When preparing for a half marathon, the most important thing is to evaluate the weather conditions, especially if it is hot and humid. It is a necessity to be well-hydrated going to the starting line, as it is too late when you get thirsty. Then dehydration is likely to set in and it can be a dangerous enemy.
The first mile will set the tone of your race. Going out too fast can lead to disaster. However, going out
too slowly may hurt all chances for a good time. Given a choice of the two evils, you are better off going
slowly at the start. You may be caught up in a slow pace if the field is crowded. Speeding up all the way
will give you a better feeling at the finish.
Look for the point on the course to make your moves on the hills, corners and straightaways. Try to
hang the corners on the inside, which will put you ahead of the other runners. A quick pace at this point
will give you the edge as well as a strong psychological gain on your fellow competitors.
If someone passes you, move over into their wake and try to hang on as long as you can. Your times
can't help but improve with this approach, but be careful not to burn up your energy that will cost you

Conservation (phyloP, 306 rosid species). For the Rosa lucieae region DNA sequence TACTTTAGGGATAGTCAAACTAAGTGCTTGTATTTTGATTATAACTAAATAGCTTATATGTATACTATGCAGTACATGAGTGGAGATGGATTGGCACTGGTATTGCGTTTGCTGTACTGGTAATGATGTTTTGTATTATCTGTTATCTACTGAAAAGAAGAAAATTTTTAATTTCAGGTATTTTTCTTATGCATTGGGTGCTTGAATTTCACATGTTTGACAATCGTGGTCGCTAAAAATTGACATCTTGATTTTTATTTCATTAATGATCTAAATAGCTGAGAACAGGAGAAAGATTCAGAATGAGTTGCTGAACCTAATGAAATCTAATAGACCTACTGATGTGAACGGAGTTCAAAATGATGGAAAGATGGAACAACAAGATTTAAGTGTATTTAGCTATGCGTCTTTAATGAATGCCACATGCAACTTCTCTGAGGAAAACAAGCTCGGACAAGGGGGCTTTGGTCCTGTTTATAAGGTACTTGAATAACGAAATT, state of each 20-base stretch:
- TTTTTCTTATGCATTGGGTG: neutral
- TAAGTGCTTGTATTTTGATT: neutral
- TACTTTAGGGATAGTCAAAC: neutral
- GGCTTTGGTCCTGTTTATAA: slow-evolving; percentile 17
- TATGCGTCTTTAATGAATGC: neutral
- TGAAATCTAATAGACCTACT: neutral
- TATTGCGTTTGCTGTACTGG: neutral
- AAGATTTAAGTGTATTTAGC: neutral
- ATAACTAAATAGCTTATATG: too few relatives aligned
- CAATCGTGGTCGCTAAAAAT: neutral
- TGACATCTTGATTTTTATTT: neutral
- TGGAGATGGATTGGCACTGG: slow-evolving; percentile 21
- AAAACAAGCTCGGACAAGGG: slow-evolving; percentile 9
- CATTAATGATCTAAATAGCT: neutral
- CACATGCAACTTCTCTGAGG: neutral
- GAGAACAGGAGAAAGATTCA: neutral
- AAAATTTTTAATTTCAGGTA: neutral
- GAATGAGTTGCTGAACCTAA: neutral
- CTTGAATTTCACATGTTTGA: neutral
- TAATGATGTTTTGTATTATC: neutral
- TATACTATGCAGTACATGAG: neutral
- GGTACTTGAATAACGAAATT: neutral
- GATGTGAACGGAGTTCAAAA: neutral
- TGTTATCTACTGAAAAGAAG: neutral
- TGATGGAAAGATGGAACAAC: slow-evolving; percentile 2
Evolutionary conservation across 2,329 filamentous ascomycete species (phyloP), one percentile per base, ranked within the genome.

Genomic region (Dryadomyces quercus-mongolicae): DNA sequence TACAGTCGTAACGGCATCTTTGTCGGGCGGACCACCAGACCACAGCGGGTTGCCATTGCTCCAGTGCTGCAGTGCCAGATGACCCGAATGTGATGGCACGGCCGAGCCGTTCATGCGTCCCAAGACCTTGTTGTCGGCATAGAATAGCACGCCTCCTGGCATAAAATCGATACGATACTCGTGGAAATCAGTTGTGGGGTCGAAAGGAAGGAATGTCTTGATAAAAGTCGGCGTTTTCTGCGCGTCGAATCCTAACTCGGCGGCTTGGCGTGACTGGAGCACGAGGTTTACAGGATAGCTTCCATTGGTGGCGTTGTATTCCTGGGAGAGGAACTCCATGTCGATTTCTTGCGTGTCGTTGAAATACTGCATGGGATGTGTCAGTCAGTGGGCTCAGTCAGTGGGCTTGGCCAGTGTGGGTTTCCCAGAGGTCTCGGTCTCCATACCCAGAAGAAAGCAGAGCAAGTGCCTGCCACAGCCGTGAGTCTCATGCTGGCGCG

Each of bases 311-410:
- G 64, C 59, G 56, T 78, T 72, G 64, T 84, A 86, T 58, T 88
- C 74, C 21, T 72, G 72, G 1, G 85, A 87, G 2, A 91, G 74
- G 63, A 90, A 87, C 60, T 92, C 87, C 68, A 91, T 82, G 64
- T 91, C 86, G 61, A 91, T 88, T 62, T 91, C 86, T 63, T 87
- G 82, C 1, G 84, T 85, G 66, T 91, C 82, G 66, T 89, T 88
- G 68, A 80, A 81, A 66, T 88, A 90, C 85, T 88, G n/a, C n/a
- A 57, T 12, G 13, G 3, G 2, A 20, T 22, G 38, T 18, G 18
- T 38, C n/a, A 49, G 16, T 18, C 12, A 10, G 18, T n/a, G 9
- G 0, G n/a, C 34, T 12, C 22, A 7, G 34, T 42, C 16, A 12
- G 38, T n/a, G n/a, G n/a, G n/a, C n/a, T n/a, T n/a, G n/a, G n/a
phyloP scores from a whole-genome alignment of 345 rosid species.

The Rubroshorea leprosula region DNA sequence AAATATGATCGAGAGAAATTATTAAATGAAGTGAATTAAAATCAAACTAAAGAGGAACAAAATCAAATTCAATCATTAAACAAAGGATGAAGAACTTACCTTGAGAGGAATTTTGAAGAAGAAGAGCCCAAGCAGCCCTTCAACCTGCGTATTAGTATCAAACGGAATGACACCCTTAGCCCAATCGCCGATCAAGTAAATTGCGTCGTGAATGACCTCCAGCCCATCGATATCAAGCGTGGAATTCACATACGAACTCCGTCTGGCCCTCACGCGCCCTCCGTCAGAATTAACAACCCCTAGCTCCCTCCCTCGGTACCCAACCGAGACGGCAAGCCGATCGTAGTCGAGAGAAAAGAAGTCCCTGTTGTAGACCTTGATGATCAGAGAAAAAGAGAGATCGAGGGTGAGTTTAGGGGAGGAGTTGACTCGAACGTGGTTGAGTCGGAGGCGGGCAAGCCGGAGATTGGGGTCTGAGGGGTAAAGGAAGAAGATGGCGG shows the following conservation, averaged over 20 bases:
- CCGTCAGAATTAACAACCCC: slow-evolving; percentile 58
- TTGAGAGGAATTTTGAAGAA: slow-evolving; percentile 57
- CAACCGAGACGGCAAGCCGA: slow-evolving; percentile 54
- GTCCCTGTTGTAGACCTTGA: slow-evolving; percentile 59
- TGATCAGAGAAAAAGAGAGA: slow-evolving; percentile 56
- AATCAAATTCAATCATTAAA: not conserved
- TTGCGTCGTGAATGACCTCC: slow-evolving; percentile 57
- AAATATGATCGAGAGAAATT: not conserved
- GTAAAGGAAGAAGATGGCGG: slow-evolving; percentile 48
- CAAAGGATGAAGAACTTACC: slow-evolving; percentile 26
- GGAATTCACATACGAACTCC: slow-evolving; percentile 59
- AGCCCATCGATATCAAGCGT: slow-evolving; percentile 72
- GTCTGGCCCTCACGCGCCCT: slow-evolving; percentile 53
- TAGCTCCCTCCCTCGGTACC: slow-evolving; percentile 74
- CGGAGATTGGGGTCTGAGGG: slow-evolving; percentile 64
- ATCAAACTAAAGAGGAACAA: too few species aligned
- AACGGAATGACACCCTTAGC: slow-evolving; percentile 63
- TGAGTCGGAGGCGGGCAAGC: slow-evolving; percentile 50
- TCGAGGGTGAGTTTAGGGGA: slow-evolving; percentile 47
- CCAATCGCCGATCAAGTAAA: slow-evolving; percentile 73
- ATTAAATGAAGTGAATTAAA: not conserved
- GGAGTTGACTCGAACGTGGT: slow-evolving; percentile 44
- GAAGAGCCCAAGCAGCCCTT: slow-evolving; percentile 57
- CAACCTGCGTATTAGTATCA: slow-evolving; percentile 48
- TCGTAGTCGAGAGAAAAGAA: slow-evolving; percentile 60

time at the finish.
When there is a headwind, as well as a crosswind, try to get someone else to lead into the wind while
you stay close behind with your head bent down for added resistance.
Always shift your pace and pay attention to the clock while moving ahead of your opponents. Take Read Full Article
advantage of short, downhill sections to pick up speed. Lower your head, which is the heaviest part of
your body, and get on your toes to allow yourself to pick up 20 or 30 yards on your opponents.
The right race strategies will save you energy, and give you a good pace with a good time.
Dr. Robert F. Weiss, a Sport Podiatrist, was a member of the Medical Advisory Committee of the 1984 & 1988 Olympic Marathon Trials.